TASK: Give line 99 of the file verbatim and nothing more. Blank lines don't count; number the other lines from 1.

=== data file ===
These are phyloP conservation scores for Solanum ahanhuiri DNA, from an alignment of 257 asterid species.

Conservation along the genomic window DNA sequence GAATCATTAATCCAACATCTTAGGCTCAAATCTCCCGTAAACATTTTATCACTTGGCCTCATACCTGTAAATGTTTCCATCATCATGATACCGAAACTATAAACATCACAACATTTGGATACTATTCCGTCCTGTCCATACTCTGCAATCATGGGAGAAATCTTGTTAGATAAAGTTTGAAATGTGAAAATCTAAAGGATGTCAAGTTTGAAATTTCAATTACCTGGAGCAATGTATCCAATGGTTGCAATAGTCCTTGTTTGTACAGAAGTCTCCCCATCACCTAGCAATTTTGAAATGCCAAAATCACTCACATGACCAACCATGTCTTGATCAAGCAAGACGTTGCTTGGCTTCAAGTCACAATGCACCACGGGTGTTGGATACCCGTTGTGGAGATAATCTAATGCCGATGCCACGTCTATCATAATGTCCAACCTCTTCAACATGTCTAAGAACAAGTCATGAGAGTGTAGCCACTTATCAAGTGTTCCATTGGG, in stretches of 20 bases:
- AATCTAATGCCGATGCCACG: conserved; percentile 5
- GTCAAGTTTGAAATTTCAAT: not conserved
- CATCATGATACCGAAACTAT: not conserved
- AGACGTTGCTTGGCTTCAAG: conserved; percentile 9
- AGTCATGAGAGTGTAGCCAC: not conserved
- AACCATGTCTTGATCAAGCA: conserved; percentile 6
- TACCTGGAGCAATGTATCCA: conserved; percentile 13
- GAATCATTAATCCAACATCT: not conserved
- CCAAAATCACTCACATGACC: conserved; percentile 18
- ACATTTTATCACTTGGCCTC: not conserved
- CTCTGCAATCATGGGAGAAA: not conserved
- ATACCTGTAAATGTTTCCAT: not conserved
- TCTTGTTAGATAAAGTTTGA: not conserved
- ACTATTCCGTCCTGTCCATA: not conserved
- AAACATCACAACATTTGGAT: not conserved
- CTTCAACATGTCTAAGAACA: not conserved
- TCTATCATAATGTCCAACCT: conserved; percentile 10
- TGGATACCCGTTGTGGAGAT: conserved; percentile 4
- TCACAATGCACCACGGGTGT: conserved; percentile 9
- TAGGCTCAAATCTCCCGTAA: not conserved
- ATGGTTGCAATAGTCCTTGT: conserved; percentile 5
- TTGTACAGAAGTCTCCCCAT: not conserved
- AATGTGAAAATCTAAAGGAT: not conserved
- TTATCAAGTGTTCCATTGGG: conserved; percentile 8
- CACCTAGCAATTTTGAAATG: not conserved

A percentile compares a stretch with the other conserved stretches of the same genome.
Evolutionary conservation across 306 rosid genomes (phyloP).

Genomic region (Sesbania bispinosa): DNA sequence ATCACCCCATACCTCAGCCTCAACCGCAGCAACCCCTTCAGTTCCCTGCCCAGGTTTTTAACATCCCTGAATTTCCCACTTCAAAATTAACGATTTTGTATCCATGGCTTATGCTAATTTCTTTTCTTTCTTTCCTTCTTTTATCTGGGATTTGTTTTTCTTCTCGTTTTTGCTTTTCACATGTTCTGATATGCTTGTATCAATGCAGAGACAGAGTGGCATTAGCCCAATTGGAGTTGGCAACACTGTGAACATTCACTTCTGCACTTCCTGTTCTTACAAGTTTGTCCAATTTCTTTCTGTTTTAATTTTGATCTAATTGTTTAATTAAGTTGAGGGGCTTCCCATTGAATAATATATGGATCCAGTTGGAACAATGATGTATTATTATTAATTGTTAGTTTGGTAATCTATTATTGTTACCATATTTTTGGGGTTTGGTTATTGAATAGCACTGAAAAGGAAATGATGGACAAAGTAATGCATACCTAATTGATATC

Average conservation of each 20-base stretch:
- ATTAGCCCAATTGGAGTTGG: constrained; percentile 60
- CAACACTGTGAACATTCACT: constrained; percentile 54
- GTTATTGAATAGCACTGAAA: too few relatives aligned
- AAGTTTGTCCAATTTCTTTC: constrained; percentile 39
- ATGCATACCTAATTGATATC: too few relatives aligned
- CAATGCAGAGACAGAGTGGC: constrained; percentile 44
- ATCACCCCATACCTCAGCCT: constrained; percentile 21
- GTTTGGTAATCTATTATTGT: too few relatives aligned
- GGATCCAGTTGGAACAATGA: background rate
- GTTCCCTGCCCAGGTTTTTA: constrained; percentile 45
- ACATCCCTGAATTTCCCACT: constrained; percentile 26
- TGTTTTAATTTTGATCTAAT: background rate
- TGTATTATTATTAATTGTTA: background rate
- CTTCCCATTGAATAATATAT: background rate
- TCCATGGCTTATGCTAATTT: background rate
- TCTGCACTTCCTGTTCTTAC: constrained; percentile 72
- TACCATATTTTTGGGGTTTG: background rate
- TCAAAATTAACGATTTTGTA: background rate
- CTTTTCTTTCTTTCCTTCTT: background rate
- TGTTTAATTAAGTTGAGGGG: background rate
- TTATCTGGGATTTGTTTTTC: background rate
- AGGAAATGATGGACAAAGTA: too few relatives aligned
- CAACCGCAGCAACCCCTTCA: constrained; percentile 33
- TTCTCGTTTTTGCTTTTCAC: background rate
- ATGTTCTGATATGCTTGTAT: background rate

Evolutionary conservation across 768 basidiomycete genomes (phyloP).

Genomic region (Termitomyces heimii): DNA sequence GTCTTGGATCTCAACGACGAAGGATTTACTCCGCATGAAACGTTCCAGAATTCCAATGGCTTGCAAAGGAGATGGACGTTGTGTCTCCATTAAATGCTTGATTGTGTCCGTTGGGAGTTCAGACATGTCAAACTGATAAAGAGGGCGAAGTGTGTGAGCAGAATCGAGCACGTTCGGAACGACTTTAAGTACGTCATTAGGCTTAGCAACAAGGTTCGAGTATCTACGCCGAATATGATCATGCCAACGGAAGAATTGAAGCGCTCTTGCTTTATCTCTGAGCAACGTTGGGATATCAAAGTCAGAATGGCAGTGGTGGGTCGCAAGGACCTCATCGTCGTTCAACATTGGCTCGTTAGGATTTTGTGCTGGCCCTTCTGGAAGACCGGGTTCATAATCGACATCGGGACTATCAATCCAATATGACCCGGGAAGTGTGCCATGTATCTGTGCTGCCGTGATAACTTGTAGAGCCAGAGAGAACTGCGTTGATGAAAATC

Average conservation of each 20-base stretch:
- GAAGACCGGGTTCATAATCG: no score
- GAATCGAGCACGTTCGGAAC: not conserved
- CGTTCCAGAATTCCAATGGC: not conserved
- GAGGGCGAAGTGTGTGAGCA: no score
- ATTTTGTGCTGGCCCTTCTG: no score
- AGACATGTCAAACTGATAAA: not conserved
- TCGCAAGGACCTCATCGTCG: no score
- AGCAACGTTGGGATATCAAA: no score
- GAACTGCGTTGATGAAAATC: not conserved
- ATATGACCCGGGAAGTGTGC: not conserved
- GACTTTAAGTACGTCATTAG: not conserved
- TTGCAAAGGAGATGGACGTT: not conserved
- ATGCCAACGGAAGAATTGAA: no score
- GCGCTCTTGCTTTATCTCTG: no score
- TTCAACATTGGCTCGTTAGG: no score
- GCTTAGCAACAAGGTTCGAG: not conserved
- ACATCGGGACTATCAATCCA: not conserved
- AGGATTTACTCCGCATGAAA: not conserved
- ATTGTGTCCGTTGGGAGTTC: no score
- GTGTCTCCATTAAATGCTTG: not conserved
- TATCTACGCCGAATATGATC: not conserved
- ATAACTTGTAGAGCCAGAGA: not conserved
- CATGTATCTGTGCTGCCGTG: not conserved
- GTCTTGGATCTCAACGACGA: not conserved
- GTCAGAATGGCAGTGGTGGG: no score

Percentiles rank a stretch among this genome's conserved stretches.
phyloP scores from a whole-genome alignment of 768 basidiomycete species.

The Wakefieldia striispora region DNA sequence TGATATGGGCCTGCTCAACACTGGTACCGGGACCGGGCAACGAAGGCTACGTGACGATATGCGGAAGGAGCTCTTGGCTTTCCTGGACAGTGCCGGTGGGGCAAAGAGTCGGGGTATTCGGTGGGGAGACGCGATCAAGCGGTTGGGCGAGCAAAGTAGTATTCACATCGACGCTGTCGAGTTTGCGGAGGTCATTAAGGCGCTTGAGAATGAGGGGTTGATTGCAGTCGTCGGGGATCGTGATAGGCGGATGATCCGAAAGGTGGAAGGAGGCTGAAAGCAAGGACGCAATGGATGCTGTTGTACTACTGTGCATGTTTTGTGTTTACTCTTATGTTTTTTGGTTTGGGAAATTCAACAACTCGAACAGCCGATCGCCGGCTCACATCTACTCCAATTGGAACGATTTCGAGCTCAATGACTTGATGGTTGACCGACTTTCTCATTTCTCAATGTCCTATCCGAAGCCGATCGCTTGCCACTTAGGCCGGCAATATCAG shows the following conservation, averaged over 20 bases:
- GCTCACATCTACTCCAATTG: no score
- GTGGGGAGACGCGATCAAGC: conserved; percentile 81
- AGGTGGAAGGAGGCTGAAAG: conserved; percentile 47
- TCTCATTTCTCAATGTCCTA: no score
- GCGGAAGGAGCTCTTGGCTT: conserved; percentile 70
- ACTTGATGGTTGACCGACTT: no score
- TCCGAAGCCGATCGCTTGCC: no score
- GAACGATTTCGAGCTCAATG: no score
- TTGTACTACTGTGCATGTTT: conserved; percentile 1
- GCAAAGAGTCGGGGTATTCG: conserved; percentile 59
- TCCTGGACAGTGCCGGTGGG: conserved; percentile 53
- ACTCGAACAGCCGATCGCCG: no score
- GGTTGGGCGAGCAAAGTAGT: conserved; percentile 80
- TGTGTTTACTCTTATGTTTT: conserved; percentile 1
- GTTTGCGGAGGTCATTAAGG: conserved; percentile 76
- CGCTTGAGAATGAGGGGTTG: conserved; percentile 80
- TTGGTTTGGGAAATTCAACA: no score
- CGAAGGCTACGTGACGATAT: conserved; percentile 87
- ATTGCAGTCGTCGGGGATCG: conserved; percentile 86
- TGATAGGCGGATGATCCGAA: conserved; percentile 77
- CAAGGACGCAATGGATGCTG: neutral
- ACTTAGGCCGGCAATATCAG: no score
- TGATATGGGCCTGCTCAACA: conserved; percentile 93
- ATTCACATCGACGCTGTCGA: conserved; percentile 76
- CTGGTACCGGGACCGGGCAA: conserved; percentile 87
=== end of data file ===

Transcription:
- ACTCGAACAGCCGATCGCCG: no score